Watch: Tristram Hunt feels the heat over the EU on Sunday Politics

Watch: Tristram Hunt feels the heat over the EU on Sunday Politics
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With the outcome of the EU referendum predicted to be on a 'knife edge', there are growing concerns that David Cameron may have misplayed his hand. So, in order for the Remain camp to reclaim a lead in the polls, they need some solid media performances from names the public can trust.

Alas, they may soon come to regret Tristram Hunt's appearance on yesterday's Sunday Politics. During a tense exchange with Andrew Neil, Hunt struggled to rebut Neil's questions on immigration, going on to accuse the BBC presenter of offering up his own version of 'project fear'.

TH: In the long run, I think there is a really interesting question about the degree of free movement of people across the European Union, but my point is that Britain should be a part of that conversation. They should be involved in that reform and change, and if we're not at the table then that voice won't be heard.

AN: But the numbers would seem to be beyond our control because that's the price of membership. Over the past five years, the number of EU nationals living in the UK has gone up by 700,000, and it's now 3.3 million. It's doubled in 10 years. Now as long as we remain in the EU, it's surely a risk that at least another 700,000 could come in the next five years -- or it could be even more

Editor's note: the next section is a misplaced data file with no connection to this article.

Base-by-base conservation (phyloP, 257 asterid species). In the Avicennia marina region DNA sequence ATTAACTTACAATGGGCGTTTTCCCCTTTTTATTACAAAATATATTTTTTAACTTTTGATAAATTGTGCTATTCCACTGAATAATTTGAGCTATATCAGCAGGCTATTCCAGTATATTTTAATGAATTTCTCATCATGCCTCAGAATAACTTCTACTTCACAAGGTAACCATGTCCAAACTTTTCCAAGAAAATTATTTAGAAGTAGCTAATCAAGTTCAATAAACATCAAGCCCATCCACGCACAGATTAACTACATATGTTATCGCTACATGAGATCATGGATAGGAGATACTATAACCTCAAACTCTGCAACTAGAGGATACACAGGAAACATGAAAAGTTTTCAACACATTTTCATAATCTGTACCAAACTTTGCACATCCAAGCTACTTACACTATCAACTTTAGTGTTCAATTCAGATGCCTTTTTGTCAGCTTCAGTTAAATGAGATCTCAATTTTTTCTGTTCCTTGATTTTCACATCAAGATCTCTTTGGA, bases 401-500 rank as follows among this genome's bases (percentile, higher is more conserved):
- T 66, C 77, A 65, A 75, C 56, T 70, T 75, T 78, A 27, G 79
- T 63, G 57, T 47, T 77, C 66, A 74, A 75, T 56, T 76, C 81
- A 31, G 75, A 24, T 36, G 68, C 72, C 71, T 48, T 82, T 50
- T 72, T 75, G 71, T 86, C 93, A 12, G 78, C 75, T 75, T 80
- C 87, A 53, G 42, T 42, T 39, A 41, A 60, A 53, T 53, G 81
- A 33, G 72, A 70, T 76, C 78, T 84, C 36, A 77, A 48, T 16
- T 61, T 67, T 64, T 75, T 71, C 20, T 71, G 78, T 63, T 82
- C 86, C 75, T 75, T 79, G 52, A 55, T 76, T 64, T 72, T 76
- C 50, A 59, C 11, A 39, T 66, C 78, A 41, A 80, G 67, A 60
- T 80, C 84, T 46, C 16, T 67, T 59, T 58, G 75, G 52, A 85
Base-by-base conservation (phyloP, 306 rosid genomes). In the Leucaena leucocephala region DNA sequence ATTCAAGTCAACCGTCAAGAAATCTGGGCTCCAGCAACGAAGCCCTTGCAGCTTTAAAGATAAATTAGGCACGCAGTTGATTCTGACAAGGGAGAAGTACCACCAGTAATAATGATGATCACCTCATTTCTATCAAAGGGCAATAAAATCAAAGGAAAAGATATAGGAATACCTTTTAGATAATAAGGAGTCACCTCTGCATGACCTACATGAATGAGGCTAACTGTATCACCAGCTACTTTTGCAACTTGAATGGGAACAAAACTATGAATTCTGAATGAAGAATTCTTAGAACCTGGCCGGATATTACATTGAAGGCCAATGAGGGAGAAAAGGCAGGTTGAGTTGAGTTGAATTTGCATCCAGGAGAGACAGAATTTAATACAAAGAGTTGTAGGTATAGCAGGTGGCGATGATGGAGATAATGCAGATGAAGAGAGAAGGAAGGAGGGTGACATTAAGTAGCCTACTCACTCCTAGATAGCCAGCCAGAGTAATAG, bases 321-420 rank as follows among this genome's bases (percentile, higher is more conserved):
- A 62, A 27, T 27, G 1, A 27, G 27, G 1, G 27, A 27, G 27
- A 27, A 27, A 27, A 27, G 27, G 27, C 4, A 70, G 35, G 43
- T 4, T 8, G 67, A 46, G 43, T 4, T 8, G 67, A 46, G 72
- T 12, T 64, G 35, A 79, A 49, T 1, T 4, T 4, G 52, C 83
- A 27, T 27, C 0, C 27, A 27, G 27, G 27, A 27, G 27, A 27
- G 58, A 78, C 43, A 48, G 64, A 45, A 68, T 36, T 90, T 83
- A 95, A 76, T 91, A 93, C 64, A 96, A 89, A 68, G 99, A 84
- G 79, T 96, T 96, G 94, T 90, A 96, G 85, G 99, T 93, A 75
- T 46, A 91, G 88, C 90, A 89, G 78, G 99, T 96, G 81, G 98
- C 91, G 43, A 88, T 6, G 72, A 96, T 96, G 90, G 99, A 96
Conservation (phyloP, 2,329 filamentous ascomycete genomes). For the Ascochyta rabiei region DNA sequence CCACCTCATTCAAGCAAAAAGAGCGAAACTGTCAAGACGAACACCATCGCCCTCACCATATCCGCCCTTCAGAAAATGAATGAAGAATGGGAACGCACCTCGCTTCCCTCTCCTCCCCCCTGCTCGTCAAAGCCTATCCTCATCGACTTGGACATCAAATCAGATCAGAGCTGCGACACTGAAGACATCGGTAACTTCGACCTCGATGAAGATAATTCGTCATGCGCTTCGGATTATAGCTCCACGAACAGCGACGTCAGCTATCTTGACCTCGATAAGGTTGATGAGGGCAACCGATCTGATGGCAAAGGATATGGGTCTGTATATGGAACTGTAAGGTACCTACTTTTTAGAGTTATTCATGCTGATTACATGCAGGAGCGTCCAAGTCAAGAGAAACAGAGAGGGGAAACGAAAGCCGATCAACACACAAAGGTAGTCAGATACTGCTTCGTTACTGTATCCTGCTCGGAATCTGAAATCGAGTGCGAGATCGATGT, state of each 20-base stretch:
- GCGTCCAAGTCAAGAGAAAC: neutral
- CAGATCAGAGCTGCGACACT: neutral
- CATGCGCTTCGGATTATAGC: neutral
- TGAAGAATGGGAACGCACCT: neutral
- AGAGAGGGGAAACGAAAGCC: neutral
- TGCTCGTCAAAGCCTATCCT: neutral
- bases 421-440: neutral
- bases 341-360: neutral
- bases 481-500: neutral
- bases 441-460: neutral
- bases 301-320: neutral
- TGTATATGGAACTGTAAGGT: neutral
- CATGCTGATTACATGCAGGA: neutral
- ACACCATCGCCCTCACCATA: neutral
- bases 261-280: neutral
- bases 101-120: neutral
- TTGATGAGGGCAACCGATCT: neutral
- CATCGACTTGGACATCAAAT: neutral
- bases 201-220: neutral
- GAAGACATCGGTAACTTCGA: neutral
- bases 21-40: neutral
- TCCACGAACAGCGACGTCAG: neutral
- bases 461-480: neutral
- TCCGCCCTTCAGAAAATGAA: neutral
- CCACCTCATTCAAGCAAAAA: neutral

TH: ... Or it could be markedly less. If we go back in time to when the British economy was in a worse position in the mid 1980s, obviously we saw large numbers of people from Britain going abroad to work in the European Union.

With Hunt maintaining the current figures are a snapshot, Neil went on to outline out the factors that make a reversal of numbers seem unlikely. He started with the million Syrian immigrants Angela Merkel's has let into Germany:

AN: Why should we be at the risk of unilateral decisions taken by a foreign leader?

TH: But obviously there are issues about residency rights in Germany, in Italy before anyone could come to the UK and we still retain border control.

AN: If they become German citizens they'd be allowed to come here.

Then they moved on to the prospect of other countries like Turkey and Serbia joining the EU. While Hunt maintained that it was better to have a place at the table when these topics are discussed in years to come, Neil suggested this wouldn't matter if we left the European Union as they wouldn't be able to come in:

TH: The broader conversation about the total free movement of people is something that needs to be addressed. But first of all, we won't have any say about that if we've left the European Union

AN: If we've left the European Union, they couldn't come in

TH: Secondly, those countries that trade with Europe like Norway and Switzerland, also have to accept the free movement of people so there's no free ticket on this

With Hunt going on to concede that he is yet to read the Five Presidents' report on plans for EU integration, his turn on the show certainly couldn't count as one of his more polished performances. In fact, it seems Tony Parsons may have had a point that morning when used his turn on the Andrew Marr paper review to explain why he no longer supports Labour:

'The fact that they're terrified to say anything about immigration shows how far removed they are from ordinary people.'

Mr S suspects Remain-ers ought to come up with a new line of defence next time the 'i-word' is raised.